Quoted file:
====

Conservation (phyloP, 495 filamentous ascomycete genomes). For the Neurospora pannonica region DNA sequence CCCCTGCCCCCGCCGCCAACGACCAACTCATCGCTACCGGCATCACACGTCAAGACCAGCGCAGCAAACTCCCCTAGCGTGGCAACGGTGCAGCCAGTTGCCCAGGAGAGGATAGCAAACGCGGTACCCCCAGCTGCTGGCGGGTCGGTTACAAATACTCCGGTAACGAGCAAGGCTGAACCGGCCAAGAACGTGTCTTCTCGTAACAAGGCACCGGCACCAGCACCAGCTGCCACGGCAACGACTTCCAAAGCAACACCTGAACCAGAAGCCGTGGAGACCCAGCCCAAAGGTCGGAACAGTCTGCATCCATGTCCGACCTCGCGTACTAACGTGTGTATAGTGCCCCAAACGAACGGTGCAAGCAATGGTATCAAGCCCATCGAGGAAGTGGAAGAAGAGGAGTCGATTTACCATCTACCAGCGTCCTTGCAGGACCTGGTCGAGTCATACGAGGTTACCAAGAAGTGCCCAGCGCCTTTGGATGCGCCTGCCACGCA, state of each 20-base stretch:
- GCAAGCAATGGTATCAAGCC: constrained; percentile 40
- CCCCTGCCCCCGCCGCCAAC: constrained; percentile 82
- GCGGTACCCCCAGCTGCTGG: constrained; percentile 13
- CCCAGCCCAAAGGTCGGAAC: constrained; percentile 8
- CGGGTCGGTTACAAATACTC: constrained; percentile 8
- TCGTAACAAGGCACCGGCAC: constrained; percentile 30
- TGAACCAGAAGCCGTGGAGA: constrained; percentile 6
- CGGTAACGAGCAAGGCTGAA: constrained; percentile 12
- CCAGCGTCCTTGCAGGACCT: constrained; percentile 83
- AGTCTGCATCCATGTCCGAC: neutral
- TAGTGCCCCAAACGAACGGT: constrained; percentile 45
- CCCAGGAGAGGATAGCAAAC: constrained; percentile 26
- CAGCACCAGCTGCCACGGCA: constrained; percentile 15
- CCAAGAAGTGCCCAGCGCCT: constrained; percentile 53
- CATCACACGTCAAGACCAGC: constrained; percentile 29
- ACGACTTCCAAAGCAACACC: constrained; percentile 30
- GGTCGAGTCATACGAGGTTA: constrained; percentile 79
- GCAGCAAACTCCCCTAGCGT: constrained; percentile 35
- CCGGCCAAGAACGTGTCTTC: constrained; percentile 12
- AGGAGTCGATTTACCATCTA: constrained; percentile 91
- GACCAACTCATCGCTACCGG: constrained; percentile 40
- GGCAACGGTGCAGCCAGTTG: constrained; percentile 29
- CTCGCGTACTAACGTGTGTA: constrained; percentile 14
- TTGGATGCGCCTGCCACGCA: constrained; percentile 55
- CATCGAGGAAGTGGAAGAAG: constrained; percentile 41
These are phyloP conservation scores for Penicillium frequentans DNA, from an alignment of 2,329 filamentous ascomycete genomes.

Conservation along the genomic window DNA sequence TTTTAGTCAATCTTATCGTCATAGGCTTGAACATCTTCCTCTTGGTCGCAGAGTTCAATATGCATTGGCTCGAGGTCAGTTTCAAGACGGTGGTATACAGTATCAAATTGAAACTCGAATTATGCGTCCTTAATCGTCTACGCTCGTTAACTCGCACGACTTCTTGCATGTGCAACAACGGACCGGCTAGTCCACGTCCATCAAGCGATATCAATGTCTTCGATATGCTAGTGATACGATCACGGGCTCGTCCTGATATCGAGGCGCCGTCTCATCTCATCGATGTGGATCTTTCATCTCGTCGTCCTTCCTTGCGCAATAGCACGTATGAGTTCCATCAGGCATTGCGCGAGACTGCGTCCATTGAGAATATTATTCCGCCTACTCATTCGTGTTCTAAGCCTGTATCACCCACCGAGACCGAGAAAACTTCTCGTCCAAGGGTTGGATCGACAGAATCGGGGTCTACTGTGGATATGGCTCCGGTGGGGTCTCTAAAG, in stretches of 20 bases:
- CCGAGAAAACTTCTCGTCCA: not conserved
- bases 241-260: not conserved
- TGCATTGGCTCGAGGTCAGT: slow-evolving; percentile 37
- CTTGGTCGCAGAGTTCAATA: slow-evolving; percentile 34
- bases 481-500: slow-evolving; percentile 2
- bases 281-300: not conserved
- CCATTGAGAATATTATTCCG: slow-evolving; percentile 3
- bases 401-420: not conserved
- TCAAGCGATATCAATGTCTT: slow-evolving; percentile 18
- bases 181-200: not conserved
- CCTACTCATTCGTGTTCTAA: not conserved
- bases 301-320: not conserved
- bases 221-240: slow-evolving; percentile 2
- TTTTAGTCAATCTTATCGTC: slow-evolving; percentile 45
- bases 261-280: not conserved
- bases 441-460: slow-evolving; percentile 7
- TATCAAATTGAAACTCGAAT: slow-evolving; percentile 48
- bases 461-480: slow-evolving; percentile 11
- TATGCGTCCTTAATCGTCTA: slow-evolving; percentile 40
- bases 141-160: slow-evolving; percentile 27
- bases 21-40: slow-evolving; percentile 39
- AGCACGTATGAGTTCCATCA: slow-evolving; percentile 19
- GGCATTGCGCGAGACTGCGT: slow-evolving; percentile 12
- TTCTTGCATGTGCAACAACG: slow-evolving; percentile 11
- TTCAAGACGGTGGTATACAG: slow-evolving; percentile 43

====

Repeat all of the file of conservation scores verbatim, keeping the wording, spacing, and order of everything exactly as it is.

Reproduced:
Conservation (phyloP, 495 filamentous ascomycete genomes). For the Neurospora pannonica region DNA sequence CCCCTGCCCCCGCCGCCAACGACCAACTCATCGCTACCGGCATCACACGTCAAGACCAGCGCAGCAAACTCCCCTAGCGTGGCAACGGTGCAGCCAGTTGCCCAGGAGAGGATAGCAAACGCGGTACCCCCAGCTGCTGGCGGGTCGGTTACAAATACTCCGGTAACGAGCAAGGCTGAACCGGCCAAGAACGTGTCTTCTCGTAACAAGGCACCGGCACCAGCACCAGCTGCCACGGCAACGACTTCCAAAGCAACACCTGAACCAGAAGCCGTGGAGACCCAGCCCAAAGGTCGGAACAGTCTGCATCCATGTCCGACCTCGCGTACTAACGTGTGTATAGTGCCCCAAACGAACGGTGCAAGCAATGGTATCAAGCCCATCGAGGAAGTGGAAGAAGAGGAGTCGATTTACCATCTACCAGCGTCCTTGCAGGACCTGGTCGAGTCATACGAGGTTACCAAGAAGTGCCCAGCGCCTTTGGATGCGCCTGCCACGCA, state of each 20-base stretch:
- GCAAGCAATGGTATCAAGCC: constrained; percentile 40
- CCCCTGCCCCCGCCGCCAAC: constrained; percentile 82
- GCGGTACCCCCAGCTGCTGG: constrained; percentile 13
- CCCAGCCCAAAGGTCGGAAC: constrained; percentile 8
- CGGGTCGGTTACAAATACTC: constrained; percentile 8
- TCGTAACAAGGCACCGGCAC: constrained; percentile 30
- TGAACCAGAAGCCGTGGAGA: constrained; percentile 6
- CGGTAACGAGCAAGGCTGAA: constrained; percentile 12
- CCAGCGTCCTTGCAGGACCT: constrained; percentile 83
- AGTCTGCATCCATGTCCGAC: neutral
- TAGTGCCCCAAACGAACGGT: constrained; percentile 45
- CCCAGGAGAGGATAGCAAAC: constrained; percentile 26
- CAGCACCAGCTGCCACGGCA: constrained; percentile 15
- CCAAGAAGTGCCCAGCGCCT: constrained; percentile 53
- CATCACACGTCAAGACCAGC: constrained; percentile 29
- ACGACTTCCAAAGCAACACC: constrained; percentile 30
- GGTCGAGTCATACGAGGTTA: constrained; percentile 79
- GCAGCAAACTCCCCTAGCGT: constrained; percentile 35
- CCGGCCAAGAACGTGTCTTC: constrained; percentile 12
- AGGAGTCGATTTACCATCTA: constrained; percentile 91
- GACCAACTCATCGCTACCGG: constrained; percentile 40
- GGCAACGGTGCAGCCAGTTG: constrained; percentile 29
- CTCGCGTACTAACGTGTGTA: constrained; percentile 14
- TTGGATGCGCCTGCCACGCA: constrained; percentile 55
- CATCGAGGAAGTGGAAGAAG: constrained; percentile 41
These are phyloP conservation scores for Penicillium frequentans DNA, from an alignment of 2,329 filamentous ascomycete genomes.

Conservation along the genomic window DNA sequence TTTTAGTCAATCTTATCGTCATAGGCTTGAACATCTTCCTCTTGGTCGCAGAGTTCAATATGCATTGGCTCGAGGTCAGTTTCAAGACGGTGGTATACAGTATCAAATTGAAACTCGAATTATGCGTCCTTAATCGTCTACGCTCGTTAACTCGCACGACTTCTTGCATGTGCAACAACGGACCGGCTAGTCCACGTCCATCAAGCGATATCAATGTCTTCGATATGCTAGTGATACGATCACGGGCTCGTCCTGATATCGAGGCGCCGTCTCATCTCATCGATGTGGATCTTTCATCTCGTCGTCCTTCCTTGCGCAATAGCACGTATGAGTTCCATCAGGCATTGCGCGAGACTGCGTCCATTGAGAATATTATTCCGCCTACTCATTCGTGTTCTAAGCCTGTATCACCCACCGAGACCGAGAAAACTTCTCGTCCAAGGGTTGGATCGACAGAATCGGGGTCTACTGTGGATATGGCTCCGGTGGGGTCTCTAAAG, in stretches of 20 bases:
- CCGAGAAAACTTCTCGTCCA: not conserved
- bases 241-260: not conserved
- TGCATTGGCTCGAGGTCAGT: slow-evolving; percentile 37
- CTTGGTCGCAGAGTTCAATA: slow-evolving; percentile 34
- bases 481-500: slow-evolving; percentile 2
- bases 281-300: not conserved
- CCATTGAGAATATTATTCCG: slow-evolving; percentile 3
- bases 401-420: not conserved
- TCAAGCGATATCAATGTCTT: slow-evolving; percentile 18
- bases 181-200: not conserved
- CCTACTCATTCGTGTTCTAA: not conserved
- bases 301-320: not conserved
- bases 221-240: slow-evolving; percentile 2
- TTTTAGTCAATCTTATCGTC: slow-evolving; percentile 45
- bases 261-280: not conserved
- bases 441-460: slow-evolving; percentile 7
- TATCAAATTGAAACTCGAAT: slow-evolving; percentile 48
- bases 461-480: slow-evolving; percentile 11
- TATGCGTCCTTAATCGTCTA: slow-evolving; percentile 40
- bases 141-160: slow-evolving; percentile 27
- bases 21-40: slow-evolving; percentile 39
- AGCACGTATGAGTTCCATCA: slow-evolving; percentile 19
- GGCATTGCGCGAGACTGCGT: slow-evolving; percentile 12
- TTCTTGCATGTGCAACAACG: slow-evolving; percentile 11
- TTCAAGACGGTGGTATACAG: slow-evolving; percentile 43